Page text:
University music education in Colombia

The multidimensionality of teaching and training

Authored by: Luz Dalila , Rivas Caicedo

The Routledge Research Companion to Popular Music Education

Print publication date:  February  2017
Online publication date:  January  2017

Print ISBN: 9781472464989
eBook ISBN: 9781315613444
Adobe ISBN: 9781317042013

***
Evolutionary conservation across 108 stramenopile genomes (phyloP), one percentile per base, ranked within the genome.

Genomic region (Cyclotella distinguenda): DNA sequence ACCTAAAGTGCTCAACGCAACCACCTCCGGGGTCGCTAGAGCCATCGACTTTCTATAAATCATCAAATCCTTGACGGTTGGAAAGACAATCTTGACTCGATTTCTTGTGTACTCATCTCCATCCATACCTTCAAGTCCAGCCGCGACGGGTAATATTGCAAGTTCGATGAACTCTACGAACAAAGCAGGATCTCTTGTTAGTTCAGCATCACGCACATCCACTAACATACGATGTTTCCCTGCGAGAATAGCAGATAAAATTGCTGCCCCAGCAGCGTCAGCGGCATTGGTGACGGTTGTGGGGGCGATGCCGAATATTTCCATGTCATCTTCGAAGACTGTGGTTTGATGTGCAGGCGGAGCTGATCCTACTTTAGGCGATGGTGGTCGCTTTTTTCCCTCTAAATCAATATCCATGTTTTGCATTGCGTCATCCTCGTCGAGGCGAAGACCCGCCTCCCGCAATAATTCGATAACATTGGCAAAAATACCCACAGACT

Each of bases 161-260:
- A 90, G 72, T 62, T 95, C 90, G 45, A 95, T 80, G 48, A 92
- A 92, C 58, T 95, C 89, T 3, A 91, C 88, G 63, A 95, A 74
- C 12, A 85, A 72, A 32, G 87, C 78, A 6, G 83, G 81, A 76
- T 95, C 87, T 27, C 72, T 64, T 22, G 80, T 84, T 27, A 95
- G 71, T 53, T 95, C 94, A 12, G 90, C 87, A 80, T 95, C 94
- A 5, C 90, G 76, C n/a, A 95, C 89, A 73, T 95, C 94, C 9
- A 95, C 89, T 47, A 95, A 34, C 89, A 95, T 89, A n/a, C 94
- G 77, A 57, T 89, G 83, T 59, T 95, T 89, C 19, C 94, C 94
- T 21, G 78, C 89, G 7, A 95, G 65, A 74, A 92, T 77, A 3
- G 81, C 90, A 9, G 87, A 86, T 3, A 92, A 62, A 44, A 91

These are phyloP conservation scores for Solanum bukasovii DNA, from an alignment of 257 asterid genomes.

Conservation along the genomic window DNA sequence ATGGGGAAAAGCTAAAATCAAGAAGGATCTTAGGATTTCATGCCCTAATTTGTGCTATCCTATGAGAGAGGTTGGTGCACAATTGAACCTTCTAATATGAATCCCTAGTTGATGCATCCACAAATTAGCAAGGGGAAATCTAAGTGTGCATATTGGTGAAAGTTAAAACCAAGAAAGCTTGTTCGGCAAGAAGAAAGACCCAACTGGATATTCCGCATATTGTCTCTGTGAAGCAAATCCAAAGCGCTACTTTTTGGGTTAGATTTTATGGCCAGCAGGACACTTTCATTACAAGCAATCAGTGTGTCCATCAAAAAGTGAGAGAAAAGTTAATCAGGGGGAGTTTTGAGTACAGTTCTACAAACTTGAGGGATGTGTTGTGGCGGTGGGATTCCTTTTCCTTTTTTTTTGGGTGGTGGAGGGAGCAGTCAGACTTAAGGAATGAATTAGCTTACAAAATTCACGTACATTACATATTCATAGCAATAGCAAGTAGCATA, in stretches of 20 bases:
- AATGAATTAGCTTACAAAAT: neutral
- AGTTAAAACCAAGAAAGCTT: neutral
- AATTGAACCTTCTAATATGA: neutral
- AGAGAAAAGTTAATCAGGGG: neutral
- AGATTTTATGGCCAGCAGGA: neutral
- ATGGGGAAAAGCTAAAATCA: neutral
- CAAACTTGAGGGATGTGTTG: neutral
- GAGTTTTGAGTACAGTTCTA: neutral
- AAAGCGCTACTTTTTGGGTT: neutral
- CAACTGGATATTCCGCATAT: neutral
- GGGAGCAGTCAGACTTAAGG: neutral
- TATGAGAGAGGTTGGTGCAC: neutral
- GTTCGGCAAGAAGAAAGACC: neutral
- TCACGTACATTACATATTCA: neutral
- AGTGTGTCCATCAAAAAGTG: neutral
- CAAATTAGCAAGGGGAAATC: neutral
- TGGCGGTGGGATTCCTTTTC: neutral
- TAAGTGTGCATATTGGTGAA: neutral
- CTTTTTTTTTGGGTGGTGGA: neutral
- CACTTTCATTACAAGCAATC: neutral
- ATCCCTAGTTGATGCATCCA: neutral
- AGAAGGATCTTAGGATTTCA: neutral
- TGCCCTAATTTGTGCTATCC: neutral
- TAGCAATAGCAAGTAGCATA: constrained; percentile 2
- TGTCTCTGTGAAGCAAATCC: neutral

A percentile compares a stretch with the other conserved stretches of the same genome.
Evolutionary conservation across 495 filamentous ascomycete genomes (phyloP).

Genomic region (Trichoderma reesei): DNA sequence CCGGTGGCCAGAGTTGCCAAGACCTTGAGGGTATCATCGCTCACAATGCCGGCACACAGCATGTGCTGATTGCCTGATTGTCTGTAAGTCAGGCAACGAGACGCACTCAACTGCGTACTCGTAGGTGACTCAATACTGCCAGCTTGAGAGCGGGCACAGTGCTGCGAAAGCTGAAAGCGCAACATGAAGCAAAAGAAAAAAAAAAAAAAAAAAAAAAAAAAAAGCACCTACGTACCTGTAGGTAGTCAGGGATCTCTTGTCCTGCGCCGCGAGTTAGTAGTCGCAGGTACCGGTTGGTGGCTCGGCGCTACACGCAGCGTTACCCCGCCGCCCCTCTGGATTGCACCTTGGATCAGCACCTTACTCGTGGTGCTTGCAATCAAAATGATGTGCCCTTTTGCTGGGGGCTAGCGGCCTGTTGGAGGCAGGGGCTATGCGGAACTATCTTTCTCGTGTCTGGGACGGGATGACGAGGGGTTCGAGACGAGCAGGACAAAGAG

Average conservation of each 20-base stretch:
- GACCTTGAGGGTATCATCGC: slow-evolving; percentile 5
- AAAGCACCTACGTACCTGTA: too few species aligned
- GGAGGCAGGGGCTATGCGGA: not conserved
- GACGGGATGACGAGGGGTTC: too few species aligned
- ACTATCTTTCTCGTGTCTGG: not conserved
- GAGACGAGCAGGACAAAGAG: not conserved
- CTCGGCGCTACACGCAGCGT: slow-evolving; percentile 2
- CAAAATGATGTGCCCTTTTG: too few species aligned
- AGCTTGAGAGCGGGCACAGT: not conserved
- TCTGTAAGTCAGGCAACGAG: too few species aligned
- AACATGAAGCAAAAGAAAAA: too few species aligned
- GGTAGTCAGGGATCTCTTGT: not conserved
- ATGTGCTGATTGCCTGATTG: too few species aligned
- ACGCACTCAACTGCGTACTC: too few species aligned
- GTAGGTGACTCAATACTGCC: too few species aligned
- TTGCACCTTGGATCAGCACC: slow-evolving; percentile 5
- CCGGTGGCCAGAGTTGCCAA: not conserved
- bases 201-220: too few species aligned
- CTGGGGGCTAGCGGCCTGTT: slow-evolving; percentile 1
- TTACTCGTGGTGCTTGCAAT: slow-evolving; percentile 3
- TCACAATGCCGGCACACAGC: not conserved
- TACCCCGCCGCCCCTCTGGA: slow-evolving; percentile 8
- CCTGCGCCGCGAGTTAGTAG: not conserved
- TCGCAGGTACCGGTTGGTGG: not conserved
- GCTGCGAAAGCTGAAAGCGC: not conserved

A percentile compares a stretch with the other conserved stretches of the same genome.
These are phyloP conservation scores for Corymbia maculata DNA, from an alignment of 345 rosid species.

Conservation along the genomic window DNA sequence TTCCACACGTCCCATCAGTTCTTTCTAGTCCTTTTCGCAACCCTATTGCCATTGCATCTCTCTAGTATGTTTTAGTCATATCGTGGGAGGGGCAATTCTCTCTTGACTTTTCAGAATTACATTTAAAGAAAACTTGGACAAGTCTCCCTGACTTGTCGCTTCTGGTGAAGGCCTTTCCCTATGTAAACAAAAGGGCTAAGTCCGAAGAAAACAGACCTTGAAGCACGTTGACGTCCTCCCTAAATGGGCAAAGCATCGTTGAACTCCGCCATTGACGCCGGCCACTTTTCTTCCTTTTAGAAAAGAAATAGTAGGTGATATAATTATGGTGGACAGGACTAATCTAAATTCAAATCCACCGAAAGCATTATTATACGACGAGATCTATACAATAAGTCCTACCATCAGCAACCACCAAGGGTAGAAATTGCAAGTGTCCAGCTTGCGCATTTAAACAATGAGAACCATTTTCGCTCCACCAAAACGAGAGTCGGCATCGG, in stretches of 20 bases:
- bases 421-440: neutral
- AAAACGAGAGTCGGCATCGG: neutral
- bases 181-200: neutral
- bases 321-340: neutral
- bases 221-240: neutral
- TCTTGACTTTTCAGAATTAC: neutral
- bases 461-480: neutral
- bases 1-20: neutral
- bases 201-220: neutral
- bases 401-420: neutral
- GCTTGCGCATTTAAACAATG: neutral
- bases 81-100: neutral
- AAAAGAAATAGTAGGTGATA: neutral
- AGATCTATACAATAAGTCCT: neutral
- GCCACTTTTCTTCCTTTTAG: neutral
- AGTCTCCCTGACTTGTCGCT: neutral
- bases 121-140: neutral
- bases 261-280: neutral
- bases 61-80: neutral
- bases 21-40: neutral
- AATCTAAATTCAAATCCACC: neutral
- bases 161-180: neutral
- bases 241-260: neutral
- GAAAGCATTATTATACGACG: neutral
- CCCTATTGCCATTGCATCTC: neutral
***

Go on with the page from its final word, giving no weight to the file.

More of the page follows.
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The following arguments outline some dichotomies behind higher music education in Colombia, based on the curricular construction of training programmes for teachers. On the one hand, I consider society’s educational needs; on the other I focus on the great diversity of actions and dynamics behind the music field. I am using the concept of ‘field’ as defined by Norbert Elías in figurative sociology (2006), for it allows an understanding of the social framework around individuals and collectivities, the correlational link between them and the different levels of social organization. It also allows us to place the individual by recognizing the ‘other’, and to understand individuals from a cultural perspective, where culture has an influence on the individual who, in turn, responds to the pressure exerted by culture (see also Barrett, 2011). Elías defines the term ‘figuration’ to designate the structure of interdependent people, whether as groups or as individuals. Figurations end up being constructions of intersubjectivity on both individual and collective levels, thus shaping the ‘social’ outcome. This framework reflects aspects of Colombian higher education in music, because most university music programmes educate music teachers; however, both teaching and music majors graduate and face the job market as performers, conductors, cultural entrepreneurs, arrangers and composers, among other profiles. Higher education in music and teacher training is therefore facing conceptual, theoretical, epistemological and methodological difficulties; the discussion in this chapter leads, below, to an analysis of new approaches and perspectives.

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